On Thursday, Sept. 28, DU welcomed Jason Baldwin who, along with Damien Echols and Jessie Misskelley Jr., was imprisoned for 18 years for a crime he did not commit. Coined the “West Memphis Three,” the story of injustice was the subject of four documentaries and a feature film.
Baldwin gave two lectures at DU, one in the Davis Auditorium and the other in the Sturm College of Law. At the law school, in a small classroom setting–Baldwin reflected on the judicial system, the way it treats criminals and, more generally, human beings. He argued that this system was an antagonistic system in which the title of one’s job creates a set of expectations that can tarnish the role at hand.
An example he gave of this was the expectations for the role of a prosecutor who, “if he wants to keep the job, he has to continue to get convictions,” said Baldwin.
The problem, he argues, lies in how the job of a prosecutor is not to get the truth but to prosecute. “You’re primed to look for evidence of guilt,” continued Baldwin as he argued that the presumption of innocence is tainted due to how the term “suspect” becomes synonymous with “guilty” and the phrase, “innocent until proven guilty,” gives leeway for the justice system to pursue reasons for convicting the suspect rather than searching for the truth.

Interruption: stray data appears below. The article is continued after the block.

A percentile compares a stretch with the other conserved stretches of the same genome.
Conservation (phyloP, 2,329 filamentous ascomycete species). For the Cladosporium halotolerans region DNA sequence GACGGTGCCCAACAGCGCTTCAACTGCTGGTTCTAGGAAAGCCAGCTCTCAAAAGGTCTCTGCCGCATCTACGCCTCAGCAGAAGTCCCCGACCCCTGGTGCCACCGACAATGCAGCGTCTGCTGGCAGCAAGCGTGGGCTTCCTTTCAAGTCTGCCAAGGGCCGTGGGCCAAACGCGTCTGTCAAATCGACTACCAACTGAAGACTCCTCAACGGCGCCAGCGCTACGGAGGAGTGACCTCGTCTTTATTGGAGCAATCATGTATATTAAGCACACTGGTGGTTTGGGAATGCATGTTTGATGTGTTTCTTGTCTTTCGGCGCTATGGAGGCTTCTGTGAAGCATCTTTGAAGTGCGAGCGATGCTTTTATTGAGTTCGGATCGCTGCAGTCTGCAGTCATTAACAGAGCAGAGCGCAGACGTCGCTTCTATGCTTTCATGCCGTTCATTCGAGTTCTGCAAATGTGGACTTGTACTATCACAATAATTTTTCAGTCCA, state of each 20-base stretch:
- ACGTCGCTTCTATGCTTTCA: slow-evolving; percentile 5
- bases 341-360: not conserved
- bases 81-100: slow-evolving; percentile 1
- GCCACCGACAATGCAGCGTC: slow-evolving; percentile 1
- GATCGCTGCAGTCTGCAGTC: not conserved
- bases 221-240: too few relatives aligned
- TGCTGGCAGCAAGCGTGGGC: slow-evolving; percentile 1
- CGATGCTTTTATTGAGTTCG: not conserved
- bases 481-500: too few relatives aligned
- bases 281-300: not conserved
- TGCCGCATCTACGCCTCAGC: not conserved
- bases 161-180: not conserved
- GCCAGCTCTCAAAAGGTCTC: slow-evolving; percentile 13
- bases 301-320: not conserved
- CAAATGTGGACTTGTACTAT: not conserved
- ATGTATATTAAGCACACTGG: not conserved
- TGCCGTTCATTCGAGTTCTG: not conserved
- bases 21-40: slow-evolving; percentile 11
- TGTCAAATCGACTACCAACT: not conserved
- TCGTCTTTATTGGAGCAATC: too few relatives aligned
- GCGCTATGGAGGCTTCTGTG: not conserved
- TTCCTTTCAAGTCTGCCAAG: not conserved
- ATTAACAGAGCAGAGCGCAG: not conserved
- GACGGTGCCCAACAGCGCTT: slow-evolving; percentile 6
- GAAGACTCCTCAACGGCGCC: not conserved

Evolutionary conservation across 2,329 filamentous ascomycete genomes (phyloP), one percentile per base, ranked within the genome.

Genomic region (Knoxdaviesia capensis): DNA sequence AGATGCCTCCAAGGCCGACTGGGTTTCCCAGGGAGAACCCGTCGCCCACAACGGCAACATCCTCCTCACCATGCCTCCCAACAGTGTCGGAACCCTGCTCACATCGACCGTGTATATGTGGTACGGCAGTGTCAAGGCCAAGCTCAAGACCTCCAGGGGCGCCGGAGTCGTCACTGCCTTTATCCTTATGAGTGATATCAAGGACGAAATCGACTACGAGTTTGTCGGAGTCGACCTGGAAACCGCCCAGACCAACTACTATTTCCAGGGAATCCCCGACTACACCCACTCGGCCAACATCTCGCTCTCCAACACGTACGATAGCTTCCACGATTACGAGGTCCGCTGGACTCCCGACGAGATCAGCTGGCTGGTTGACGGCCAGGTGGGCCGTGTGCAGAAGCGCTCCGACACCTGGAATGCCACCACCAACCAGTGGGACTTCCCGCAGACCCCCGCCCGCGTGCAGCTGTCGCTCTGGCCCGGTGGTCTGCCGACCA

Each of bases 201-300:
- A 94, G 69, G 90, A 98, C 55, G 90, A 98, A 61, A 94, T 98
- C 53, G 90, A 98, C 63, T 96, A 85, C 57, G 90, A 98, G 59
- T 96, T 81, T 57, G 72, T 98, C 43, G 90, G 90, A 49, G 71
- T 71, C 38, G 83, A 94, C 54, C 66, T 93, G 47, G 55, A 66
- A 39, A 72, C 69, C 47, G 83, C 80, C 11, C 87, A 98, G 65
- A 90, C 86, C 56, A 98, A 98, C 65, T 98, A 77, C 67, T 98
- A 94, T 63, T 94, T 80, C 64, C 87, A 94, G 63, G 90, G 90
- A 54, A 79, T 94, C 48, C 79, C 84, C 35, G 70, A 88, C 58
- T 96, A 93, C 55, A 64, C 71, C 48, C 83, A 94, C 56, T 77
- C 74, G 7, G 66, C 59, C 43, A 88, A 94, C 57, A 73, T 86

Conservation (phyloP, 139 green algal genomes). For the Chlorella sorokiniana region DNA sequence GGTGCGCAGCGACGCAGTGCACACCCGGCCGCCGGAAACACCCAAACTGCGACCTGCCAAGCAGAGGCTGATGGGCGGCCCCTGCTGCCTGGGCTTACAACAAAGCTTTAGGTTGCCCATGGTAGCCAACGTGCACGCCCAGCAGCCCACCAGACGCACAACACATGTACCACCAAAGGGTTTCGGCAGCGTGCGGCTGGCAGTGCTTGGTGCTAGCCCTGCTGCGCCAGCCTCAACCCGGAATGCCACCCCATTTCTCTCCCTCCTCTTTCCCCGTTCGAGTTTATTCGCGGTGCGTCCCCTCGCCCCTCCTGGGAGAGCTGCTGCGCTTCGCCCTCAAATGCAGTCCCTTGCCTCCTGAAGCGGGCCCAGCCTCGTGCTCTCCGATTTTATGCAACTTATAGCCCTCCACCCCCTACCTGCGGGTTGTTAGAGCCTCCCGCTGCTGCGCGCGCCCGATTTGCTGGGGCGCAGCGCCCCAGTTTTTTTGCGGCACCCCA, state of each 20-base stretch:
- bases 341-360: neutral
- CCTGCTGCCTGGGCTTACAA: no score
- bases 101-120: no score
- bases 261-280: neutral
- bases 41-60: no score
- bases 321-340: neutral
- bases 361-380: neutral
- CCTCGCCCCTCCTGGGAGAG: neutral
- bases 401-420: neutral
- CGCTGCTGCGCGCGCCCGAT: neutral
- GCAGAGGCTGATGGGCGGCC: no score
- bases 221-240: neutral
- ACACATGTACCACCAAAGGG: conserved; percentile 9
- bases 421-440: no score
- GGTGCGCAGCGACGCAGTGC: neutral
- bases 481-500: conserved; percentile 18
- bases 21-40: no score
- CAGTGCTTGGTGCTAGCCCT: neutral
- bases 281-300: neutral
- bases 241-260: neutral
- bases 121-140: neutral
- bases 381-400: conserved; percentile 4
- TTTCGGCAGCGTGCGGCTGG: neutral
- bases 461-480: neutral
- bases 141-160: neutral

In the lecture, Baldwin recalled the moments that lead to his and his friend’s arrest, beginning with him and his neighbors being charged for breaking and entering because they were playing at a lake nearby their West Memphis, Ark. trailer park. He, his brothers and his neighbors, he said, were given probation for five years and each kid was charged $500 in fines. Since then, the trailer park where Baldwin lived, garnered a negative reputation. “We’re just those kids from the trailer park who all have records,” Baldwin explained.
Echols, Baldwin’s friend and another one of the wrongly convicted West Memphis Three, was immediately connected to the murder of the three second-graders due to his probation officer’s skepticism over his religious explorations, said Baldwin. “They didn’t go into facts of the crime, they started with this idea that Damian must have done it because Jerry has been messing with Damian about his interest in Wicca and alternate religions, Buddhism, Catholicism,” said Baldwin, “he was ostracized to the point where he was called a Satanist.”
Misskelley’s questioning, which lead to the conviction of Baldwin and Echols, “was a collaborative effort between the detectives and Jessie,” said Baldwin who said Misskelley’s low IQ was taken advantage of. “They would lay out photos of the boys’ bodies after they were found and just make up a story about what he saw in the photos with the caveat that he put Damian and me there,” he said.
With those three recollections and the description of his court hearing not allowing him to testify for himself, Baldwin tells the audience that the judicial system needs amending and that it all goes back to the title of the prosecutor and the presumption of innocence—something he said neither he nor Echols and Misskelley had.
Baldwin, Echols and Misskelley were released from prison on Aug. 19, 2011.